1. EMDR and TF-CBT are both effective treatments for trauma-exposed children and teens. Most participants completed treatment, and most got better. The EMDR participants got a little more better in the Jaberghaderi et al study, but the TF-CBT variant was a bit unique, and treatment fidelity was not evaluated. The TF-CBT participants got a little more better in some tangential symptoms in the Diehl et al study, which also involved more parental involvement in the TF-CBT condition. Regardless, participants overall did well in each of the treatment conditions, across studies.
2. EMDR is probably more efficient than TF-CBT. This was a non-significant trend in Diehl et al, and a significant finding in the other two studies. This finding was especially meaningful in the de Roos et al study, in that the CBT condition achieved results considerably faster than would have been expected in the Cohen et al version of TF-CBT. Furthermore, in the Diehl et al study, the standard TF-CBT was shortened considerably, meaning that standard TF-CBT would be expected to take more time; EMDR was not shortened for this study.
3. Looking only at these studies, dropout rate seems to be about the same for each treatment. One problem in interpreting these results is that participants tend to drop out of studies at lower rates than they drop out of trauma treatment in practice settings (Najavits, 2015). Therefore the de Roos et al study is most relevant here because it was a field study with help-seeking clients; still it is only one study.
Looking beyond these studies, I confess to being skeptical of TF-CBT’s applicability to clinical practice. Yes, my first claim to fame was as an expert on EMDR for children, but I don’t think I’m biased; I’ve also published on several other trauma treatments (and taught a couple of them). I don’t care what it’s called or who invented it, as long as it works. And TF-CBT does work, but not nearly as frequently as one might hope. When I speak with people whose clinics advertise TF-CBT as their primary treatment model, I generally learn that only a tiny percentage of their clients actually make it through the trauma work. This may also be an issue with EMDR, though it can probably be overcome with proper therapist training (Greenwald, 2006). A “gold standard” treatment cannot be proclaimed until we are confident that it can be routinely implemented in clinical practice, with a low dropout rate (Najavits, 2015).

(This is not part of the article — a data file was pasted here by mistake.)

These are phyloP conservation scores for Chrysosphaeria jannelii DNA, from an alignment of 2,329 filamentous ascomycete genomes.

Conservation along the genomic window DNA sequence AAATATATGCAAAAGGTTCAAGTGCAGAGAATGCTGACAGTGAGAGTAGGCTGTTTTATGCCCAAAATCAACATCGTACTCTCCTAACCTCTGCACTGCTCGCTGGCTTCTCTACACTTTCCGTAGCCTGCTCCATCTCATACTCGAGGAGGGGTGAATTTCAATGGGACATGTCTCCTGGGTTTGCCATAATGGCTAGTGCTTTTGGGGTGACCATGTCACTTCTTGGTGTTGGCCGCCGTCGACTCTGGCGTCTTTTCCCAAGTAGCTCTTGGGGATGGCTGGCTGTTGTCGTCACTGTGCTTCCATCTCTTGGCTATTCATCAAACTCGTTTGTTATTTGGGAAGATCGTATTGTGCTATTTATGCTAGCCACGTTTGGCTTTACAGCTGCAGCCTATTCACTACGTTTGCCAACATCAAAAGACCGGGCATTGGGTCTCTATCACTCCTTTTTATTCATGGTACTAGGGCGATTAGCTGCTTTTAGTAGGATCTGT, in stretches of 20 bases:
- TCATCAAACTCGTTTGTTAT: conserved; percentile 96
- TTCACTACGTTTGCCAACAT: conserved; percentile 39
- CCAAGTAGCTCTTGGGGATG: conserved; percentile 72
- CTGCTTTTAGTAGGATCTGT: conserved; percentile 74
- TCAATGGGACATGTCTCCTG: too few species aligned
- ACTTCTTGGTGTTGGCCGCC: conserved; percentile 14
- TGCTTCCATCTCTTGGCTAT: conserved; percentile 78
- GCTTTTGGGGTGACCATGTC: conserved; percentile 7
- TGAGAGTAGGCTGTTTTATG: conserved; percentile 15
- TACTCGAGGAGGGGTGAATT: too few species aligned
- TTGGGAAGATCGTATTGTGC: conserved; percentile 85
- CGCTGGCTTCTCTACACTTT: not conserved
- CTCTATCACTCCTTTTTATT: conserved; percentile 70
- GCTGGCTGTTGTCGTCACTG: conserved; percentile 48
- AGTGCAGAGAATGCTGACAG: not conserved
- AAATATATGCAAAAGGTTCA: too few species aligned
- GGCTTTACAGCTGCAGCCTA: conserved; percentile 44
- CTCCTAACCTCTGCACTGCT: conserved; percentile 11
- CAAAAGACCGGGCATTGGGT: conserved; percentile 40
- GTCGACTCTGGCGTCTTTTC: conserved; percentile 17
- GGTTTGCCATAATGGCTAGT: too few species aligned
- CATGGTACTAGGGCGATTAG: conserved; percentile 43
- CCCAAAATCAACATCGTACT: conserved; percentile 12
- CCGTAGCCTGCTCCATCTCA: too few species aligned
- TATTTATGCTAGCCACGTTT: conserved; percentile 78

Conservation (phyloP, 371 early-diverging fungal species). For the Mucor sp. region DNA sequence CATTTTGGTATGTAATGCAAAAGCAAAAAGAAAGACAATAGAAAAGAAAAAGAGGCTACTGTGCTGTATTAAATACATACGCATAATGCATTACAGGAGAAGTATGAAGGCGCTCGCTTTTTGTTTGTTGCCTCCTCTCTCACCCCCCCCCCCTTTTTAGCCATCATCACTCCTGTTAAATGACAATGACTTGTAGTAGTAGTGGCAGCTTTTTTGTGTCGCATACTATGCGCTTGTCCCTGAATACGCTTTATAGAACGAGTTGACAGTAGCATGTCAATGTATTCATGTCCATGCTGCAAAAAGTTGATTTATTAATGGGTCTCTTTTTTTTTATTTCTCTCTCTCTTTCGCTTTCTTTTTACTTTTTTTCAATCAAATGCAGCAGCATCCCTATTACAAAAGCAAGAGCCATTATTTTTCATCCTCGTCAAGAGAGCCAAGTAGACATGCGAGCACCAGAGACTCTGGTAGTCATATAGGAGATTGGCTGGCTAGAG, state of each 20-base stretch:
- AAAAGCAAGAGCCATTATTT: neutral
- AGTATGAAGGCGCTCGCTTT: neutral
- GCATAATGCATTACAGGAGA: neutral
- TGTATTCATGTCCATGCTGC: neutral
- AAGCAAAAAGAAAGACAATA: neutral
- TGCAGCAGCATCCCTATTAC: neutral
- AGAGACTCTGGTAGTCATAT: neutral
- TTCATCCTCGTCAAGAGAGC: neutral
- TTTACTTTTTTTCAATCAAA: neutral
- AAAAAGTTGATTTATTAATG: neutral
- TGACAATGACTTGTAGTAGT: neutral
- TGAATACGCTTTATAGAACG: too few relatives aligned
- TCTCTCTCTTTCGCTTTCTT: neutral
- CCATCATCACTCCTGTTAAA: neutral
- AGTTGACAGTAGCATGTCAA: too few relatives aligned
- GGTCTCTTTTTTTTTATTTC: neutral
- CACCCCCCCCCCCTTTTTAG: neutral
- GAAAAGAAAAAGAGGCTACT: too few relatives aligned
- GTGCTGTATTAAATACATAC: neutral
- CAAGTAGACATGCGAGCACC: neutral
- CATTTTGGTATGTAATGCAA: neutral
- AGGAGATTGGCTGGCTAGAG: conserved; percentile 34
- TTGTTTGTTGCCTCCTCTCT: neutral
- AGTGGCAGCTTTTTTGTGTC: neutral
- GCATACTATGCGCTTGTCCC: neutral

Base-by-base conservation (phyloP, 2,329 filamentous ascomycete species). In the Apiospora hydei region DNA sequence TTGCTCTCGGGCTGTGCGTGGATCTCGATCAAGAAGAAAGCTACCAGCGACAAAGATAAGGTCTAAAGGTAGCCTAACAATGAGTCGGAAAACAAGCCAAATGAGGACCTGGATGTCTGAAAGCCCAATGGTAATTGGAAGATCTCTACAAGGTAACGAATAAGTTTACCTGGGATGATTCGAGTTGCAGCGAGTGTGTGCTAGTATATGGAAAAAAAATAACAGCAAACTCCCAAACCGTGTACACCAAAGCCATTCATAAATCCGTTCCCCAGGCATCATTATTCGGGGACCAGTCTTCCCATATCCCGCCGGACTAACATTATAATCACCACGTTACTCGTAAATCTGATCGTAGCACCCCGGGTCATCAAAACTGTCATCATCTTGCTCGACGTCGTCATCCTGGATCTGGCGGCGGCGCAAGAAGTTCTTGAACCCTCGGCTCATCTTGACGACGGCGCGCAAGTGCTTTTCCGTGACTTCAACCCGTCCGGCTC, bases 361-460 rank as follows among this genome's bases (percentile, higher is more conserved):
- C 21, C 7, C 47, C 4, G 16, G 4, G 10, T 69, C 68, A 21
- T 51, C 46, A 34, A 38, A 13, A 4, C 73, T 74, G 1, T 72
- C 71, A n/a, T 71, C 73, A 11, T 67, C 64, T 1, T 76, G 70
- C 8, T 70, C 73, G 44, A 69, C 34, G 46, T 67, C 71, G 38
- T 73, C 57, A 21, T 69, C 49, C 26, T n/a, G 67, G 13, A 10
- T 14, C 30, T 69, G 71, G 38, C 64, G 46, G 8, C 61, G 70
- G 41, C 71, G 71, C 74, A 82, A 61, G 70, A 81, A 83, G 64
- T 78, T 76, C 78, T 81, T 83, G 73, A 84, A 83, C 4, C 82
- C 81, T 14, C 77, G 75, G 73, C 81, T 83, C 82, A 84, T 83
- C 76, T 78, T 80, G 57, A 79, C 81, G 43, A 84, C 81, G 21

For now, I prefer EMDR for its efficiency. If I were going to learn a CBT method for treating traumatized children, I’d probably choose to learn the Dutch version, which is apparently well tolerated as well as relatively fast. And we still need large-scale implementation studies to determine whether either EMDR or TF-CBT (or variants thereof) can reliably and effectively treat children and teens in clinical practice.
Camino, L. (2000). Treating sexually abused boys: A practical guide for therapists & counselors. San Francisco: Jossey-Bass.
Cohen, J. A., Mannarino, A. P., & Deblinger, E. (2017). Treating trauma and traumatic grief in children and adolescents, 2nd Edition. NY: Guilford.
de Roos, C., Greenwald, R., den Hollander-Gijsman, M., Noorthoorn, E., van Buuren, S., & de Jongh, A. (2011). A randomized comparison of CBT and EMDR for disaster-exposed children. European Journal of Psychotraumatology, 2, 5694. DOI: 10.3402/ejpt.v2i0.5694.
Diehle, J., Opmeer, B.C., Boer, F., Mannarino, A.P., Lindauer, R. J. L. (2015). Trauma-focused cognitive behavioral therapy or eye movement desensitization and reprocessing: what works in children with posttraumatic stress symptoms? A randomized controlled trial. European Child & Adolescent Psychiatry, 2, 227-36. doi: 10.1007/s00787-014-0572-5.
Greenwald, R. (2006). The peanut butter and jelly problem: In search of a better EMDR training model. EMDR Practitioner.
Jaberghaderi, N., Greenwald, R., Rubin, A., Zand, S. O., & Dolatabadi S. (2004). A comparison of CBT and EMDR for sexually abused Iranian girls. Clinical Psychology and Psychotherapy, 11, 358-368.
Najavits, L. M. (2015). The problem of dropout from “gold standard” PTSD therapies. F1000Prime Reports, 7, 43. DOI: 10.12703/P7-43